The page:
Of the four console rollouts I’ve seen in my lifetime, this has definitely been one of the strangest, second only to those weird-ass PS3 launch commercials. We’re two months away from the release of new consoles and aren’t entirely sure how much we’re expected to pay for them. Luckily, both a leak and an official reveal have given us some idea of how much it will cost to play on the next generation of Xbox.
The Verge reports that the Xbox Series S, the long-rumored budget version of Microsoft’s next-generation console, will launch alongside the Xbox Series X in November and cost $299. The information comes following a series of leaks that revealed the existence of the budget console. Xbox’s initial response to the leak on Sunday evening was pretty good, I must admit.
According to a leaked commercial, the Xbox Series S will be an all-digital console, capable of DirectX ray tracing and running games in 1440p at up to 120 frames per second. The console will also be capable of 4K video playback, upscaling older games to 4K, and comes with a built-in 512 GB solid-state drive.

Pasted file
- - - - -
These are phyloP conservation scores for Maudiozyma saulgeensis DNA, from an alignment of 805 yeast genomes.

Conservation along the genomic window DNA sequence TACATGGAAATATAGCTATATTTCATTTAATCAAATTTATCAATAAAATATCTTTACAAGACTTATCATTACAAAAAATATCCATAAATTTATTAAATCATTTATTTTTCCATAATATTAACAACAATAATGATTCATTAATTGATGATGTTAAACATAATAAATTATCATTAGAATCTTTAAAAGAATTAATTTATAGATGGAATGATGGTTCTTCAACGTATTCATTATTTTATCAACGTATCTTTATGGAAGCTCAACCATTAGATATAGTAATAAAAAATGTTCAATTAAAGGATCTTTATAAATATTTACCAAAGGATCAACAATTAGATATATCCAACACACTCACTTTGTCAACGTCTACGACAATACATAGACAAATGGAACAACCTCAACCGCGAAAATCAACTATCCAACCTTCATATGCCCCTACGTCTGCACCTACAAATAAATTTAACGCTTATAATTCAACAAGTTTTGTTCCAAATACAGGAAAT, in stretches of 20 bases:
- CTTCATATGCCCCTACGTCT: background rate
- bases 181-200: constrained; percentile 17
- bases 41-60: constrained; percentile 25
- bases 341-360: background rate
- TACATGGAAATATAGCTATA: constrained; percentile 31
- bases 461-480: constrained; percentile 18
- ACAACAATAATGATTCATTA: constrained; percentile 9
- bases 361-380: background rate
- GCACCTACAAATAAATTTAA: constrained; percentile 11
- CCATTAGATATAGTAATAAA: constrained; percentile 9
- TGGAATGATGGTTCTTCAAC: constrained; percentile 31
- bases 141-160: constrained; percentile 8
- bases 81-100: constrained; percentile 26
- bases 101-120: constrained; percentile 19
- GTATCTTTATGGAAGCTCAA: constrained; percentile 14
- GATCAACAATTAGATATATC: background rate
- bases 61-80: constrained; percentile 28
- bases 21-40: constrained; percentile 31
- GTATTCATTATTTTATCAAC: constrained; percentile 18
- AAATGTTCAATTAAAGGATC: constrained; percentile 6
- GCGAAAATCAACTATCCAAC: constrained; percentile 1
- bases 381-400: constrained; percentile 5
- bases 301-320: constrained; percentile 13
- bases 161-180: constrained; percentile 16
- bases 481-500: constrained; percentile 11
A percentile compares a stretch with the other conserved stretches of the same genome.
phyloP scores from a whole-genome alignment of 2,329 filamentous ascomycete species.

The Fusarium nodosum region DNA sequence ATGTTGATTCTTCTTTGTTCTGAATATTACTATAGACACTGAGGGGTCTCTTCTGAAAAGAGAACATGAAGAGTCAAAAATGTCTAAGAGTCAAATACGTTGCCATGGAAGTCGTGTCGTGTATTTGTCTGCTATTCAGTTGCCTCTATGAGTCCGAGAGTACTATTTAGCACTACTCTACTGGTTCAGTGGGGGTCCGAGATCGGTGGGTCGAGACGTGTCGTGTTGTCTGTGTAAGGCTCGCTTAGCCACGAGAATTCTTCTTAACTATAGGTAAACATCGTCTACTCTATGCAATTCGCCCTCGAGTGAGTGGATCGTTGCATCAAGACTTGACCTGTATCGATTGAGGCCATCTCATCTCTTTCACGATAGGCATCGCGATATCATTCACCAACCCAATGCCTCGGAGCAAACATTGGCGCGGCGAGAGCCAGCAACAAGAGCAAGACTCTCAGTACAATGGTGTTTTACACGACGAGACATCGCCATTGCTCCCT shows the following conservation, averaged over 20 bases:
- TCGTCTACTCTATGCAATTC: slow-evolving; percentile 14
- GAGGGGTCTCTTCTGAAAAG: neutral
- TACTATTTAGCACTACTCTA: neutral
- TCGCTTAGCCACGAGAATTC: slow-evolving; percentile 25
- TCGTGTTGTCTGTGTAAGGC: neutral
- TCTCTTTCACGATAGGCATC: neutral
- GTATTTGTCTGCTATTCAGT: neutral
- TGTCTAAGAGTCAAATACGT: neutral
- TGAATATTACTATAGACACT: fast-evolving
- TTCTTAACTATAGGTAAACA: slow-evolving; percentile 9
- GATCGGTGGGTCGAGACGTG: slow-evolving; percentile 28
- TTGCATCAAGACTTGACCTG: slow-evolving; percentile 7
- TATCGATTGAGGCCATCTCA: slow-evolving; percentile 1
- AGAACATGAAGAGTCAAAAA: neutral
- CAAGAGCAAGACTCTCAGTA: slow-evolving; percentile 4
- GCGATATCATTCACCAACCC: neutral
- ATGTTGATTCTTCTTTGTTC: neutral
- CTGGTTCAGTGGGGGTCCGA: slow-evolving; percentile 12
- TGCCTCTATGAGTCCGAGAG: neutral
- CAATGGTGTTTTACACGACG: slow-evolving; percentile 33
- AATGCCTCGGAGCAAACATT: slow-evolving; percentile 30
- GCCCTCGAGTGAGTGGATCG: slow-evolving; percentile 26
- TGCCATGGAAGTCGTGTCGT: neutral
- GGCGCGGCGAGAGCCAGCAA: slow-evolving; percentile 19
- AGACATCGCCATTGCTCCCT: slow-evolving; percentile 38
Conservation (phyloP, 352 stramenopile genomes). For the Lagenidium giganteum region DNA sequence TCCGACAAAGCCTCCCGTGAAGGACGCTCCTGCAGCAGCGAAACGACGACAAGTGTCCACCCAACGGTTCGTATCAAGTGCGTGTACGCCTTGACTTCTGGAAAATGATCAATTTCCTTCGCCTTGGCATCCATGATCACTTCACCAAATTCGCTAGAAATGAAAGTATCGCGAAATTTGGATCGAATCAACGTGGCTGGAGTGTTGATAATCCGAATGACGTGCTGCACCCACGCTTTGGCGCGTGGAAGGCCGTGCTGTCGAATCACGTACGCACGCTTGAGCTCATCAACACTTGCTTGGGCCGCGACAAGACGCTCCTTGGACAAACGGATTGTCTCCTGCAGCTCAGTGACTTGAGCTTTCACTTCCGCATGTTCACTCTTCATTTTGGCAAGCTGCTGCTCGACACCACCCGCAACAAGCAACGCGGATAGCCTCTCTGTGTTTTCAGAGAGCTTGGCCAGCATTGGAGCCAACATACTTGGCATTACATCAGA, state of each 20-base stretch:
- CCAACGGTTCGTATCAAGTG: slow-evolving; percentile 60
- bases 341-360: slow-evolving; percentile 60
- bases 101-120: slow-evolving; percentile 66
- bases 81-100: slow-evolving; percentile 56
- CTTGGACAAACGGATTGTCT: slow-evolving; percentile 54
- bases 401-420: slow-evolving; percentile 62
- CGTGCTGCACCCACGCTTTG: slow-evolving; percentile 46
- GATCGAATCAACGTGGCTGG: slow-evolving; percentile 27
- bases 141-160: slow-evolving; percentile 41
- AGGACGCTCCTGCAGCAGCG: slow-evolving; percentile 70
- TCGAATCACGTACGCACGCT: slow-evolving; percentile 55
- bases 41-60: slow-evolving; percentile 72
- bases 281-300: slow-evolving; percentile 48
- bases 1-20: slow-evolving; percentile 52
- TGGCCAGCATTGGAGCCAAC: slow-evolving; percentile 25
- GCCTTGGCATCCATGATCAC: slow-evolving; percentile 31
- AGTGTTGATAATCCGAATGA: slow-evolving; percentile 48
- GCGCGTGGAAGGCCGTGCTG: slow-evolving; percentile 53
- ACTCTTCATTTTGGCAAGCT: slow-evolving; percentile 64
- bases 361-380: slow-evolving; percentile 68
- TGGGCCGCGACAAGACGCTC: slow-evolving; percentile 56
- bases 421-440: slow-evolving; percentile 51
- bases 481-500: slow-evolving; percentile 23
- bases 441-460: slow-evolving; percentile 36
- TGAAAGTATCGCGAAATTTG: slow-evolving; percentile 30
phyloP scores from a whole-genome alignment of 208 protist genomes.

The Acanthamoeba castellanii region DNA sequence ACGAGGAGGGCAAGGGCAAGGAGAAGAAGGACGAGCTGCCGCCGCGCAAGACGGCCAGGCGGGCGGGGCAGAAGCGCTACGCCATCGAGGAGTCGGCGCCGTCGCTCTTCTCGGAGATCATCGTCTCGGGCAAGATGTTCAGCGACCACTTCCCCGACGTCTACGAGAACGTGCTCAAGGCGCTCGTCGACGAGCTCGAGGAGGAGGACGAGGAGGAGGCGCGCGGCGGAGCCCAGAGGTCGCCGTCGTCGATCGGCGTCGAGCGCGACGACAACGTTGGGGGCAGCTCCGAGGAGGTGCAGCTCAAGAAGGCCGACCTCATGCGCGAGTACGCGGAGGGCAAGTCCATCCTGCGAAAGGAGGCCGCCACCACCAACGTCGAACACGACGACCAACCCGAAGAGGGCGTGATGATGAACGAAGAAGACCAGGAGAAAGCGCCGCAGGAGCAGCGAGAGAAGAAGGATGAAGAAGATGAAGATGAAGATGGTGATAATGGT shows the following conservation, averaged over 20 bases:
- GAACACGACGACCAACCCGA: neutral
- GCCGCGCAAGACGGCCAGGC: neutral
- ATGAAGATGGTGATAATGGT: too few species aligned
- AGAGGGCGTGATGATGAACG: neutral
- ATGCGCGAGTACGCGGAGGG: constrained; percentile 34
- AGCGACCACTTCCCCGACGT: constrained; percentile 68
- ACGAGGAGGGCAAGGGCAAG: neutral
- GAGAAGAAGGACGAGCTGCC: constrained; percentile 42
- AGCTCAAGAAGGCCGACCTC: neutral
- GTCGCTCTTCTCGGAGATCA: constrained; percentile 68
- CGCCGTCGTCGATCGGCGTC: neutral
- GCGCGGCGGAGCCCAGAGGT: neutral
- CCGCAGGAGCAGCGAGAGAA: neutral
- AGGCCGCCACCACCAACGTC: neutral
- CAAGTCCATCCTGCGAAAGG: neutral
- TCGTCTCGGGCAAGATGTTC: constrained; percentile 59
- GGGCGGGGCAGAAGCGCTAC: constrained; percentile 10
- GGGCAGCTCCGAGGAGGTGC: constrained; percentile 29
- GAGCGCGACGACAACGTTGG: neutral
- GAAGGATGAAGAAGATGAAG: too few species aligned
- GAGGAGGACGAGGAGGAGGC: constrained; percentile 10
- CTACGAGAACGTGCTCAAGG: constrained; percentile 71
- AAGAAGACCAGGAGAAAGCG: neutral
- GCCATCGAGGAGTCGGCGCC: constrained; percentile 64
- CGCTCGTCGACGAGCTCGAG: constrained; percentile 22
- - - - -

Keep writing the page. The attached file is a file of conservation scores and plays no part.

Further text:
That’s pretty impressive performance considering the price point, with the only drawback here being the relatively small SSD. I’m currently running a terabyte on both my Xbox One S and PS4 Pro, but I still find myself having to clear space regularly due to how large game downloads have gotten.
In contrast to the boxier Series X, the design of the Series S is evocative of the all-digital Xbox One S. It’s being touted as the smallest Xbox ever, about 60 percent smaller than the larger, more powerful Xbox Series X. The internet wasted no time reacting to both the design and price of the console.
Also included in the original leak was the price for the Xbox Series X, which, according to Windows Central, will be $499. Additionally, a release date of Nov. 10 was given for the consoles but that has yet to be confirmed by Microsoft. Should the Series X price point prove accurate, it’s not a bad deal for either console. Especially since the long delay has led many, myself included, to believe that both consoles were expected to cost over $500.
There is still no word on what Sony will charge for either the all-digital PS5 or the more traditional model. Hopefully, this move will encourage them to reveal those details sooner rather than later.